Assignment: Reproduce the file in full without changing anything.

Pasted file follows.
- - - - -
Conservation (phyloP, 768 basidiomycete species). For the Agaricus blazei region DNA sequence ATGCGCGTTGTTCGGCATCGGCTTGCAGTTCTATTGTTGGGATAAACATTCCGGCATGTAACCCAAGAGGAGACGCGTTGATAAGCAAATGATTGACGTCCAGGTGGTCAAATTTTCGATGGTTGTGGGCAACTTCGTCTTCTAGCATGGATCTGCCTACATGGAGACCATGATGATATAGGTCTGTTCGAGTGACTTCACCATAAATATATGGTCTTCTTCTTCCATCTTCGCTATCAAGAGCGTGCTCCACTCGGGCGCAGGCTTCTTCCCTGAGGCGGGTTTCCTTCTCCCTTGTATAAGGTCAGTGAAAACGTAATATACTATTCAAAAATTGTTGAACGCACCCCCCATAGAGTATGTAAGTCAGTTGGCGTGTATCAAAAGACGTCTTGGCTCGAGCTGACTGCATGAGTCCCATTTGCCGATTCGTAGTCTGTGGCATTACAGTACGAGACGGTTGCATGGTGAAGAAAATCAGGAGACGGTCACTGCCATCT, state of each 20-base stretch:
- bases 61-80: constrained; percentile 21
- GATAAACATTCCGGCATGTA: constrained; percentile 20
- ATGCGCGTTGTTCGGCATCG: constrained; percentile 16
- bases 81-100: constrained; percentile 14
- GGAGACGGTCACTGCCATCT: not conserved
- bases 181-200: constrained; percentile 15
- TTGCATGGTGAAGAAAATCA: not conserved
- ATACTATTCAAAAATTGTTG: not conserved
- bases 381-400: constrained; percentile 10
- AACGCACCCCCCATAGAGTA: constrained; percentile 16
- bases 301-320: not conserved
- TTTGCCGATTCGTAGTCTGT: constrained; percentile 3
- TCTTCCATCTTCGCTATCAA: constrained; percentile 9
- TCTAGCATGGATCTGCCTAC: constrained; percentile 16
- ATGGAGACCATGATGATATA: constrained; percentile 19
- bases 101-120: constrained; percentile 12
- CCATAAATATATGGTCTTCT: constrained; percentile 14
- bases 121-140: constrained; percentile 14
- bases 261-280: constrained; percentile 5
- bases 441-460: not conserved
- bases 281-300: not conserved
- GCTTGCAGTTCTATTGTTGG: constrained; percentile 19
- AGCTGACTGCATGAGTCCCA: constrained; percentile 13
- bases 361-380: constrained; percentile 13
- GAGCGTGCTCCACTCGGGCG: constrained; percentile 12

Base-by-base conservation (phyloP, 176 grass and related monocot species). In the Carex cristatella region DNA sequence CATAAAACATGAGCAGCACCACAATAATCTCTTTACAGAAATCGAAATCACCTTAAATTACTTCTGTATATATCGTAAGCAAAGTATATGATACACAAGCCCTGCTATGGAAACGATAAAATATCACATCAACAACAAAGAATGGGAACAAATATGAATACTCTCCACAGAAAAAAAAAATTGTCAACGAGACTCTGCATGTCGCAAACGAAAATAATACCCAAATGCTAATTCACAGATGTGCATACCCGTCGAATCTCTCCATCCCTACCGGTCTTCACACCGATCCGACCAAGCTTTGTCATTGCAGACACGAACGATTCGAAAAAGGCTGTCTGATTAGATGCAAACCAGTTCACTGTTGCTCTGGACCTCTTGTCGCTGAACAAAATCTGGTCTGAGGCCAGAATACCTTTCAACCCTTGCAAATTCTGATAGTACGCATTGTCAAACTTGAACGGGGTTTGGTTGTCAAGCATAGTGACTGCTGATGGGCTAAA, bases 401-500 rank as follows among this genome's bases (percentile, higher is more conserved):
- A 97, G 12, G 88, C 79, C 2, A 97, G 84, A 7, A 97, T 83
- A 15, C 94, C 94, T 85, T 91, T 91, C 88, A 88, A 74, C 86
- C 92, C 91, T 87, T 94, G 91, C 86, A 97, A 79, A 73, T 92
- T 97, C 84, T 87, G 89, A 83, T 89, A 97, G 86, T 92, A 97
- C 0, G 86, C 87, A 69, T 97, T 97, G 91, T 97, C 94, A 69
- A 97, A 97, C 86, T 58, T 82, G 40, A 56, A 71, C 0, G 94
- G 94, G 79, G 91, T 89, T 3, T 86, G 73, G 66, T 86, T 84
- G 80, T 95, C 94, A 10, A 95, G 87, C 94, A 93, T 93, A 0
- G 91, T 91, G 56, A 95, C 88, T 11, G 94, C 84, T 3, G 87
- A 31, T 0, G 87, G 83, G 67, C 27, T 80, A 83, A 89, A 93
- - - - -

Conservation (phyloP, 768 basidiomycete species). For the Agaricus blazei region DNA sequence ATGCGCGTTGTTCGGCATCGGCTTGCAGTTCTATTGTTGGGATAAACATTCCGGCATGTAACCCAAGAGGAGACGCGTTGATAAGCAAATGATTGACGTCCAGGTGGTCAAATTTTCGATGGTTGTGGGCAACTTCGTCTTCTAGCATGGATCTGCCTACATGGAGACCATGATGATATAGGTCTGTTCGAGTGACTTCACCATAAATATATGGTCTTCTTCTTCCATCTTCGCTATCAAGAGCGTGCTCCACTCGGGCGCAGGCTTCTTCCCTGAGGCGGGTTTCCTTCTCCCTTGTATAAGGTCAGTGAAAACGTAATATACTATTCAAAAATTGTTGAACGCACCCCCCATAGAGTATGTAAGTCAGTTGGCGTGTATCAAAAGACGTCTTGGCTCGAGCTGACTGCATGAGTCCCATTTGCCGATTCGTAGTCTGTGGCATTACAGTACGAGACGGTTGCATGGTGAAGAAAATCAGGAGACGGTCACTGCCATCT, state of each 20-base stretch:
- bases 61-80: constrained; percentile 21
- GATAAACATTCCGGCATGTA: constrained; percentile 20
- ATGCGCGTTGTTCGGCATCG: constrained; percentile 16
- bases 81-100: constrained; percentile 14
- GGAGACGGTCACTGCCATCT: not conserved
- bases 181-200: constrained; percentile 15
- TTGCATGGTGAAGAAAATCA: not conserved
- ATACTATTCAAAAATTGTTG: not conserved
- bases 381-400: constrained; percentile 10
- AACGCACCCCCCATAGAGTA: constrained; percentile 16
- bases 301-320: not conserved
- TTTGCCGATTCGTAGTCTGT: constrained; percentile 3
- TCTTCCATCTTCGCTATCAA: constrained; percentile 9
- TCTAGCATGGATCTGCCTAC: constrained; percentile 16
- ATGGAGACCATGATGATATA: constrained; percentile 19
- bases 101-120: constrained; percentile 12
- CCATAAATATATGGTCTTCT: constrained; percentile 14
- bases 121-140: constrained; percentile 14
- bases 261-280: constrained; percentile 5
- bases 441-460: not conserved
- bases 281-300: not conserved
- GCTTGCAGTTCTATTGTTGG: constrained; percentile 19
- AGCTGACTGCATGAGTCCCA: constrained; percentile 13
- bases 361-380: constrained; percentile 13
- GAGCGTGCTCCACTCGGGCG: constrained; percentile 12

Base-by-base conservation (phyloP, 176 grass and related monocot species). In the Carex cristatella region DNA sequence CATAAAACATGAGCAGCACCACAATAATCTCTTTACAGAAATCGAAATCACCTTAAATTACTTCTGTATATATCGTAAGCAAAGTATATGATACACAAGCCCTGCTATGGAAACGATAAAATATCACATCAACAACAAAGAATGGGAACAAATATGAATACTCTCCACAGAAAAAAAAAATTGTCAACGAGACTCTGCATGTCGCAAACGAAAATAATACCCAAATGCTAATTCACAGATGTGCATACCCGTCGAATCTCTCCATCCCTACCGGTCTTCACACCGATCCGACCAAGCTTTGTCATTGCAGACACGAACGATTCGAAAAAGGCTGTCTGATTAGATGCAAACCAGTTCACTGTTGCTCTGGACCTCTTGTCGCTGAACAAAATCTGGTCTGAGGCCAGAATACCTTTCAACCCTTGCAAATTCTGATAGTACGCATTGTCAAACTTGAACGGGGTTTGGTTGTCAAGCATAGTGACTGCTGATGGGCTAAA, bases 401-500 rank as follows among this genome's bases (percentile, higher is more conserved):
- A 97, G 12, G 88, C 79, C 2, A 97, G 84, A 7, A 97, T 83
- A 15, C 94, C 94, T 85, T 91, T 91, C 88, A 88, A 74, C 86
- C 92, C 91, T 87, T 94, G 91, C 86, A 97, A 79, A 73, T 92
- T 97, C 84, T 87, G 89, A 83, T 89, A 97, G 86, T 92, A 97
- C 0, G 86, C 87, A 69, T 97, T 97, G 91, T 97, C 94, A 69
- A 97, A 97, C 86, T 58, T 82, G 40, A 56, A 71, C 0, G 94
- G 94, G 79, G 91, T 89, T 3, T 86, G 73, G 66, T 86, T 84
- G 80, T 95, C 94, A 10, A 95, G 87, C 94, A 93, T 93, A 0
- G 91, T 91, G 56, A 95, C 88, T 11, G 94, C 84, T 3, G 87
- A 31, T 0, G 87, G 83, G 67, C 27, T 80, A 83, A 89, A 93